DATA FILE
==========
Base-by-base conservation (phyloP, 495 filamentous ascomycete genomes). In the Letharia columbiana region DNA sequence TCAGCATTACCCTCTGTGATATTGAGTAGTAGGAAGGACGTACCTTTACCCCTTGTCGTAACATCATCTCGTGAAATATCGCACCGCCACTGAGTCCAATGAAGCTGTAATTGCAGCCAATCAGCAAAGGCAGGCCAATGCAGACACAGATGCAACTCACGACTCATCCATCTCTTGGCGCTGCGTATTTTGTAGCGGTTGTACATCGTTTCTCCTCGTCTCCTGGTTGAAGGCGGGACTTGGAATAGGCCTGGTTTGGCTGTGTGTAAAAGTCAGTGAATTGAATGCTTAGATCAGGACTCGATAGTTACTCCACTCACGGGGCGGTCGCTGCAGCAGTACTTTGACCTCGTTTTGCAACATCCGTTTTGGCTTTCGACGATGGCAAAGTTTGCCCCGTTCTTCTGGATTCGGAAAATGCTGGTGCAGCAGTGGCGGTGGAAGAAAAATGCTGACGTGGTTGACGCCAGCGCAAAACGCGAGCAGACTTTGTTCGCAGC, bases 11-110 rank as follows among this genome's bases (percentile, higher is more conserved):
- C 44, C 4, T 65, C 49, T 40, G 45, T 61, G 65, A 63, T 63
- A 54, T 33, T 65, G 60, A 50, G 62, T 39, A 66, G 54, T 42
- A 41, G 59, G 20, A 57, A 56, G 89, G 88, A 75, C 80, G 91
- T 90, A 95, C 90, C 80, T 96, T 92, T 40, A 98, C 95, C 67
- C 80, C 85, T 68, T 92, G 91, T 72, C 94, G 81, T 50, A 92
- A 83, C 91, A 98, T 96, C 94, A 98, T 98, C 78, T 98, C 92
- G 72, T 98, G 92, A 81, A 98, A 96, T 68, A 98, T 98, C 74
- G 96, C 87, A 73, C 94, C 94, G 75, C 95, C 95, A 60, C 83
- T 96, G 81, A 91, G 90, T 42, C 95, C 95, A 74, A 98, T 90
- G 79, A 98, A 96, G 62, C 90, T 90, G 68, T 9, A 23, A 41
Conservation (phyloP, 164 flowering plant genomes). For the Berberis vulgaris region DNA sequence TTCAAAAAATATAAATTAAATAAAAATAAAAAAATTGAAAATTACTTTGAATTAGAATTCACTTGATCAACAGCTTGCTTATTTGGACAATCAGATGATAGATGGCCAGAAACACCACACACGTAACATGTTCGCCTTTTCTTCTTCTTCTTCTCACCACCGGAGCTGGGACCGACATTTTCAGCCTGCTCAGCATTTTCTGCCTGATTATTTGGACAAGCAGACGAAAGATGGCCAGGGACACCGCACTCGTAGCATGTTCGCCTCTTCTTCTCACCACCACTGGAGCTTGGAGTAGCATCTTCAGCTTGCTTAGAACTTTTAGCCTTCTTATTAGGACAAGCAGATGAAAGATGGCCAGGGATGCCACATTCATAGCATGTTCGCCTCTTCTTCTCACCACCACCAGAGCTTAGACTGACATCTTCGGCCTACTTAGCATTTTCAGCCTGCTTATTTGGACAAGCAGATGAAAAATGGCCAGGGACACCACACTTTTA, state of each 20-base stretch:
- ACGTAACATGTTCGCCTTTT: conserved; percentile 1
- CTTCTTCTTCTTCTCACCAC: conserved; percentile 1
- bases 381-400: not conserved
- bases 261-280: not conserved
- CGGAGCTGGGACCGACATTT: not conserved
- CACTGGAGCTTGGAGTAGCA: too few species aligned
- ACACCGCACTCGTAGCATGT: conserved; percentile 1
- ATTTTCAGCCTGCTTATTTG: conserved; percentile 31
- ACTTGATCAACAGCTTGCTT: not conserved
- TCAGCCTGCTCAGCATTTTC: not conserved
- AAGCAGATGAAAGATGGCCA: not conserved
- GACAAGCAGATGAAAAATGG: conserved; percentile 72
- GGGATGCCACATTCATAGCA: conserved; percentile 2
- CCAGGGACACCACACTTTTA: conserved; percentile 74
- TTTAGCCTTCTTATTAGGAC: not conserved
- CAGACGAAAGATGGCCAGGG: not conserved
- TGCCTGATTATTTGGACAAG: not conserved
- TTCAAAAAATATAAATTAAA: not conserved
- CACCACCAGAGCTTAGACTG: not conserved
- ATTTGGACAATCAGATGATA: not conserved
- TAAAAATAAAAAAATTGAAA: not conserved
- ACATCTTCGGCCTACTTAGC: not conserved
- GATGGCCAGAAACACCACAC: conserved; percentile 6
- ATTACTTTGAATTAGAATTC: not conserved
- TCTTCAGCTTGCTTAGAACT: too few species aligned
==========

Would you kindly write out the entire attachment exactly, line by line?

Base-by-base conservation (phyloP, 495 filamentous ascomycete genomes). In the Letharia columbiana region DNA sequence TCAGCATTACCCTCTGTGATATTGAGTAGTAGGAAGGACGTACCTTTACCCCTTGTCGTAACATCATCTCGTGAAATATCGCACCGCCACTGAGTCCAATGAAGCTGTAATTGCAGCCAATCAGCAAAGGCAGGCCAATGCAGACACAGATGCAACTCACGACTCATCCATCTCTTGGCGCTGCGTATTTTGTAGCGGTTGTACATCGTTTCTCCTCGTCTCCTGGTTGAAGGCGGGACTTGGAATAGGCCTGGTTTGGCTGTGTGTAAAAGTCAGTGAATTGAATGCTTAGATCAGGACTCGATAGTTACTCCACTCACGGGGCGGTCGCTGCAGCAGTACTTTGACCTCGTTTTGCAACATCCGTTTTGGCTTTCGACGATGGCAAAGTTTGCCCCGTTCTTCTGGATTCGGAAAATGCTGGTGCAGCAGTGGCGGTGGAAGAAAAATGCTGACGTGGTTGACGCCAGCGCAAAACGCGAGCAGACTTTGTTCGCAGC, bases 11-110 rank as follows among this genome's bases (percentile, higher is more conserved):
- C 44, C 4, T 65, C 49, T 40, G 45, T 61, G 65, A 63, T 63
- A 54, T 33, T 65, G 60, A 50, G 62, T 39, A 66, G 54, T 42
- A 41, G 59, G 20, A 57, A 56, G 89, G 88, A 75, C 80, G 91
- T 90, A 95, C 90, C 80, T 96, T 92, T 40, A 98, C 95, C 67
- C 80, C 85, T 68, T 92, G 91, T 72, C 94, G 81, T 50, A 92
- A 83, C 91, A 98, T 96, C 94, A 98, T 98, C 78, T 98, C 92
- G 72, T 98, G 92, A 81, A 98, A 96, T 68, A 98, T 98, C 74
- G 96, C 87, A 73, C 94, C 94, G 75, C 95, C 95, A 60, C 83
- T 96, G 81, A 91, G 90, T 42, C 95, C 95, A 74, A 98, T 90
- G 79, A 98, A 96, G 62, C 90, T 90, G 68, T 9, A 23, A 41
Conservation (phyloP, 164 flowering plant genomes). For the Berberis vulgaris region DNA sequence TTCAAAAAATATAAATTAAATAAAAATAAAAAAATTGAAAATTACTTTGAATTAGAATTCACTTGATCAACAGCTTGCTTATTTGGACAATCAGATGATAGATGGCCAGAAACACCACACACGTAACATGTTCGCCTTTTCTTCTTCTTCTTCTCACCACCGGAGCTGGGACCGACATTTTCAGCCTGCTCAGCATTTTCTGCCTGATTATTTGGACAAGCAGACGAAAGATGGCCAGGGACACCGCACTCGTAGCATGTTCGCCTCTTCTTCTCACCACCACTGGAGCTTGGAGTAGCATCTTCAGCTTGCTTAGAACTTTTAGCCTTCTTATTAGGACAAGCAGATGAAAGATGGCCAGGGATGCCACATTCATAGCATGTTCGCCTCTTCTTCTCACCACCACCAGAGCTTAGACTGACATCTTCGGCCTACTTAGCATTTTCAGCCTGCTTATTTGGACAAGCAGATGAAAAATGGCCAGGGACACCACACTTTTA, state of each 20-base stretch:
- ACGTAACATGTTCGCCTTTT: conserved; percentile 1
- CTTCTTCTTCTTCTCACCAC: conserved; percentile 1
- bases 381-400: not conserved
- bases 261-280: not conserved
- CGGAGCTGGGACCGACATTT: not conserved
- CACTGGAGCTTGGAGTAGCA: too few species aligned
- ACACCGCACTCGTAGCATGT: conserved; percentile 1
- ATTTTCAGCCTGCTTATTTG: conserved; percentile 31
- ACTTGATCAACAGCTTGCTT: not conserved
- TCAGCCTGCTCAGCATTTTC: not conserved
- AAGCAGATGAAAGATGGCCA: not conserved
- GACAAGCAGATGAAAAATGG: conserved; percentile 72
- GGGATGCCACATTCATAGCA: conserved; percentile 2
- CCAGGGACACCACACTTTTA: conserved; percentile 74
- TTTAGCCTTCTTATTAGGAC: not conserved
- CAGACGAAAGATGGCCAGGG: not conserved
- TGCCTGATTATTTGGACAAG: not conserved
- TTCAAAAAATATAAATTAAA: not conserved
- CACCACCAGAGCTTAGACTG: not conserved
- ATTTGGACAATCAGATGATA: not conserved
- TAAAAATAAAAAAATTGAAA: not conserved
- ACATCTTCGGCCTACTTAGC: not conserved
- GATGGCCAGAAACACCACAC: conserved; percentile 6
- ATTACTTTGAATTAGAATTC: not conserved
- TCTTCAGCTTGCTTAGAACT: too few species aligned